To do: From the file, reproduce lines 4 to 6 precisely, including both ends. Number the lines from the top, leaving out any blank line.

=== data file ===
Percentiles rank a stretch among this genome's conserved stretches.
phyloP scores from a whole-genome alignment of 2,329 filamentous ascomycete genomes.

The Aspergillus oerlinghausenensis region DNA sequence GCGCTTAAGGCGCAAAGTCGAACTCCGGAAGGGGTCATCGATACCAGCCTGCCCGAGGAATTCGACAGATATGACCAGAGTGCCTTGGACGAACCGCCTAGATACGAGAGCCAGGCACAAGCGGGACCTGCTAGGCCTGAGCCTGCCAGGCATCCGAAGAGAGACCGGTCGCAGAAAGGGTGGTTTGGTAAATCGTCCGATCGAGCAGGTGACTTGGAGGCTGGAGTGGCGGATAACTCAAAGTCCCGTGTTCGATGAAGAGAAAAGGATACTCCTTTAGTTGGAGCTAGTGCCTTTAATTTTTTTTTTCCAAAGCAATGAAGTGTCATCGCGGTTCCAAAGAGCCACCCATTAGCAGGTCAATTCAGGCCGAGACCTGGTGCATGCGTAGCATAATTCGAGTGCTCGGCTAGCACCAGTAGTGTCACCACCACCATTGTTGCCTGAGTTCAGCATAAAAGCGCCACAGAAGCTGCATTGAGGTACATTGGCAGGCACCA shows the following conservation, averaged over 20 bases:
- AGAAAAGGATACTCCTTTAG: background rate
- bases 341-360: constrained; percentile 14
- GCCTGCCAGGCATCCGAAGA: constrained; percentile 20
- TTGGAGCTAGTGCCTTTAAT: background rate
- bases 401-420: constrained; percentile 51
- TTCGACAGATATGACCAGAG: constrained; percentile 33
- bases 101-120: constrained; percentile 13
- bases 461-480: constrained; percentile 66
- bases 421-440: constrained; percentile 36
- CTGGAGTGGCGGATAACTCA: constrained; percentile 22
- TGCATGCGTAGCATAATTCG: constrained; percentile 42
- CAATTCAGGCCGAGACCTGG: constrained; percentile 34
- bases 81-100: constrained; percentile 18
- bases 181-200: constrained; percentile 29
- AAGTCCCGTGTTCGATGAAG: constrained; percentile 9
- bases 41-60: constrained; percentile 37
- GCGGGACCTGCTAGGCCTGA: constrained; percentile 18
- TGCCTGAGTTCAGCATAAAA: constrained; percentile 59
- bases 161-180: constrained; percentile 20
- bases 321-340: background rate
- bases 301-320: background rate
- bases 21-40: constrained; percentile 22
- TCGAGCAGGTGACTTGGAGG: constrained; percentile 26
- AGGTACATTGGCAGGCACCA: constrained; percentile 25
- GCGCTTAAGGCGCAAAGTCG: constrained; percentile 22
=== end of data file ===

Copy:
- AGAAAAGGATACTCCTTTAG: background rate
- bases 341-360: constrained; percentile 14
- GCCTGCCAGGCATCCGAAGA: constrained; percentile 20